There are no official council meetings this week however being a councillor usually means you are involved in other committees and groups on behalf of council. In this weeks column I’ll be talking about ___ I am involved in, the District Licensing Committee as Deputy Chair and the Gisborne District Sister Cities Inc.

The District Licensing Committee (DLC) is a semi judicial body administered by councils. The DLC operates under the Sale and Supply of Alcohol Act 2012 and can also make decisions under its predecessor, the Sale of Liquor Act 1989. DLCs are independent decision-making bodies and make decisions about on-licences, off-licences, club and special licences, and managers’ certificates.

In layman’s terms, the liquor licenses for the people who manage the sale of liquor and the places where those sales occur comes through the DLC. The DLC then make decisions to approve, approve with conditions, decline or in extreme causes the DLC can refer to the Alcohol Regulatory and Licensing Authority (ARLA). ARLA is a national body who is made up of three district court judges; their job is to ensure that the law is fairly applied.

Being a part of a DLC is a serious role as it has powers under law to make legally binding decisions in relation to alcohol. Due to the seriousness of the decisions made, the committee members need to have a strong set of skills; knowledge of liquor licensing, understanding of the community, knowledge of alcohol harm, hearings experience, impartiality and professional integrity to name a few.

It’s an honour to serve on the DLC with such quality committee members and to be supported by competent staff through the process.

For the uninitiated, the Sister Cities programmes are about connecting cities across countries’ borders. From the website ‘a mutual exchange of ideas, people and materials in cultural, educational, youth, sports, municipal, professional and technical projects.’

Sister Cities relationships are reciprocal; they provide for planned and continuous contact between the cities and their people, and they offer a mechanism at the community level for anyone or organisation to become involved in international relations.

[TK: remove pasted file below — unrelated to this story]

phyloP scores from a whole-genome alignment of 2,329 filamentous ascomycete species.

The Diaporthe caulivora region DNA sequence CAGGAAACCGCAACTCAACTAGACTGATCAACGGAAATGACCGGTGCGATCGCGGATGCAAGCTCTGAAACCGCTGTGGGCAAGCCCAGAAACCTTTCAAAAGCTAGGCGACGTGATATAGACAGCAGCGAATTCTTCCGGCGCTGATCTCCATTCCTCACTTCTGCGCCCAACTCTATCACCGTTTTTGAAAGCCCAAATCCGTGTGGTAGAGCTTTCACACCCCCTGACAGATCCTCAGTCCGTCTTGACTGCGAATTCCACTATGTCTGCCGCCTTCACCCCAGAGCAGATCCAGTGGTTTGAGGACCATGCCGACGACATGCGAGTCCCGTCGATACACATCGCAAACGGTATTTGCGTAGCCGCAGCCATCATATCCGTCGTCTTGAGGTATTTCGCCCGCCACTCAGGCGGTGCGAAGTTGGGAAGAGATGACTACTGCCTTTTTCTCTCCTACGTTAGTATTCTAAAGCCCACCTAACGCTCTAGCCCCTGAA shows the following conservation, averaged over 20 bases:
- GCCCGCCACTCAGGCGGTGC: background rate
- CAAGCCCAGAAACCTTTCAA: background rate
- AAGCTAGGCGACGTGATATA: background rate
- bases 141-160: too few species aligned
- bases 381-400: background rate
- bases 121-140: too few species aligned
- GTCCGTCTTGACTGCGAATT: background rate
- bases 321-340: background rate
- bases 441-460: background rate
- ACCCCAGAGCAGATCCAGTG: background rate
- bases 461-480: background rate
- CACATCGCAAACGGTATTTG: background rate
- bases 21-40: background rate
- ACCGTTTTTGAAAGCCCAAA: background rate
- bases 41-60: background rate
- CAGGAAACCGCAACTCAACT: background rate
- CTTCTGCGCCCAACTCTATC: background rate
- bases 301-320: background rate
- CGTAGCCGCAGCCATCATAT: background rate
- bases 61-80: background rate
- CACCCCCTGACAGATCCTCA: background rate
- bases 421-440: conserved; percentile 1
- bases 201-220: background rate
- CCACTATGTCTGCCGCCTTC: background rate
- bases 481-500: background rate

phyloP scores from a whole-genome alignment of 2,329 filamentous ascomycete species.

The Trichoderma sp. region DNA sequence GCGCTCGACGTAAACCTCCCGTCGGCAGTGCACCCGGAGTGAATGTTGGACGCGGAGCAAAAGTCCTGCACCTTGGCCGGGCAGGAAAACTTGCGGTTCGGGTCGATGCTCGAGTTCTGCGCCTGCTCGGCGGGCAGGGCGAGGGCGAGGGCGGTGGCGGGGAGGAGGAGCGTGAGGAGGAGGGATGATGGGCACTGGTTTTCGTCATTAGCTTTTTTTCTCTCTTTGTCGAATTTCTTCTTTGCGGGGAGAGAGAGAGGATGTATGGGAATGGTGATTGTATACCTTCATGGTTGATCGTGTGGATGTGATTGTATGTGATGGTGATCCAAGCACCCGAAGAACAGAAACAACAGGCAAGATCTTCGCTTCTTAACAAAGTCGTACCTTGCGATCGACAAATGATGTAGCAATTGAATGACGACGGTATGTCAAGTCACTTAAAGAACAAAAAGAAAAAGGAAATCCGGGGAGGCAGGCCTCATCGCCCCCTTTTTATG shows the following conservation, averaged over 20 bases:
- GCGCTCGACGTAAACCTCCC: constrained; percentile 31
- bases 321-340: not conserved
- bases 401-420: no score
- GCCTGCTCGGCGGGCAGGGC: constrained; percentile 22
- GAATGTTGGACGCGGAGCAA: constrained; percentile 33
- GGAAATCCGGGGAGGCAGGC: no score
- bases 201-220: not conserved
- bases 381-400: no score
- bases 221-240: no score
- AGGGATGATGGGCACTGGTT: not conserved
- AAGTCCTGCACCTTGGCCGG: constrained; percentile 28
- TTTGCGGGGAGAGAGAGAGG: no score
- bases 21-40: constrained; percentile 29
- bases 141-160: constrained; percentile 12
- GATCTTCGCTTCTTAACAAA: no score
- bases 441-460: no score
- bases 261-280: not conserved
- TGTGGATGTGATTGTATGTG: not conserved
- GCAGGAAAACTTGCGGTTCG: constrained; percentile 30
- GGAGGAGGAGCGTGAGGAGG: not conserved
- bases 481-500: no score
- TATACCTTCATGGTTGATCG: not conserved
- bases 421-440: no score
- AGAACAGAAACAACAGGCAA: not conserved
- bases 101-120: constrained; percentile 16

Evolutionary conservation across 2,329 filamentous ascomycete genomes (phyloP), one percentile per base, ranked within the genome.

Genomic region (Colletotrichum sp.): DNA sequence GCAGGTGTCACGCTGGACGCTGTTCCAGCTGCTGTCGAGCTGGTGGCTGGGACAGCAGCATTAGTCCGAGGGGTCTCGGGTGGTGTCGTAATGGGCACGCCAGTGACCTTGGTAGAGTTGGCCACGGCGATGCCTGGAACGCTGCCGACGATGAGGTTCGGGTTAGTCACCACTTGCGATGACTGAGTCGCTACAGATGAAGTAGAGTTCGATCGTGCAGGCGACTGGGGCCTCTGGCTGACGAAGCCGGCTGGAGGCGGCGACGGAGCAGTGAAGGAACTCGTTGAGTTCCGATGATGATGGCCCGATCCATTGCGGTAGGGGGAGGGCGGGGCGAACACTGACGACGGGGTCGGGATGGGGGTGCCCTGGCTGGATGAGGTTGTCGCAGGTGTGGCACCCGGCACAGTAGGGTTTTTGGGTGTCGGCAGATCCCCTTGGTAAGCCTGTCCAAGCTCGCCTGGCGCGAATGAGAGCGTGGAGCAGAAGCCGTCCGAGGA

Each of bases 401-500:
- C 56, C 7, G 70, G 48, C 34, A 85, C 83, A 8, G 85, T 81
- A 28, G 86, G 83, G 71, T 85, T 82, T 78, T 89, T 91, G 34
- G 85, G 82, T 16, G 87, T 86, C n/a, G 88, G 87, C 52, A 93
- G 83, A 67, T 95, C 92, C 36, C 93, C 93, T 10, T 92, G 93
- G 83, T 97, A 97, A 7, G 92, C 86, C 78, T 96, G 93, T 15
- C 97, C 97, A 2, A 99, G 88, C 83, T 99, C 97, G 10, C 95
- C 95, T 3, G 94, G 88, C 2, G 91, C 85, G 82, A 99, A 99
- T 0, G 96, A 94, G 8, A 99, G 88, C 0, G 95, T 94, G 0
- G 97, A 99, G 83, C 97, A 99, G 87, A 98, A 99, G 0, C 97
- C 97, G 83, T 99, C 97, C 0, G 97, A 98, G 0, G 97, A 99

The establishment of sister city and friendship city relations stimulates interaction between people of different countries and cultures on a people-to-people basis. The aim is to foster international understanding and friendship, to encourage exchange of education, culture and sport, and to promote, where possible, tourism and trade. These concepts are recognised as a catalyst for economic growth.

The Gisborne District Sister Cities relationships are with Nonoichi in Japan, Port of Rhizao in China, Mahina in Tahiti and Palm Desert in the USA. The committee is made up of enthusiastic and passionate community minded people. We meet every month and discuss how we will foster our sister city relationships.

Most recently, in conjunction with Lytton High School, we hosted a group of students from Nonoichi, Japan here in Gisborne. Our committee has raised money and are in the midst of planning to purchase a Japanese structure as a gift to one of our gardens in our city.

I may end up getting a smack on the hand from a committee member or two for letting the cat out of the bag too early, but I don’t mind. Even though the project hasn’t fully come to fruition, I think the fundraising and the positive intentions deserves acknowledgement.

I want to commend the committee for the voluntary work they do and the civic mindedness they exhibit, day in and day out. It’s a pleasure to be a part of the committee.

Have a great week, Gisborne.

As always, humbled to serve you Tairāwhiti.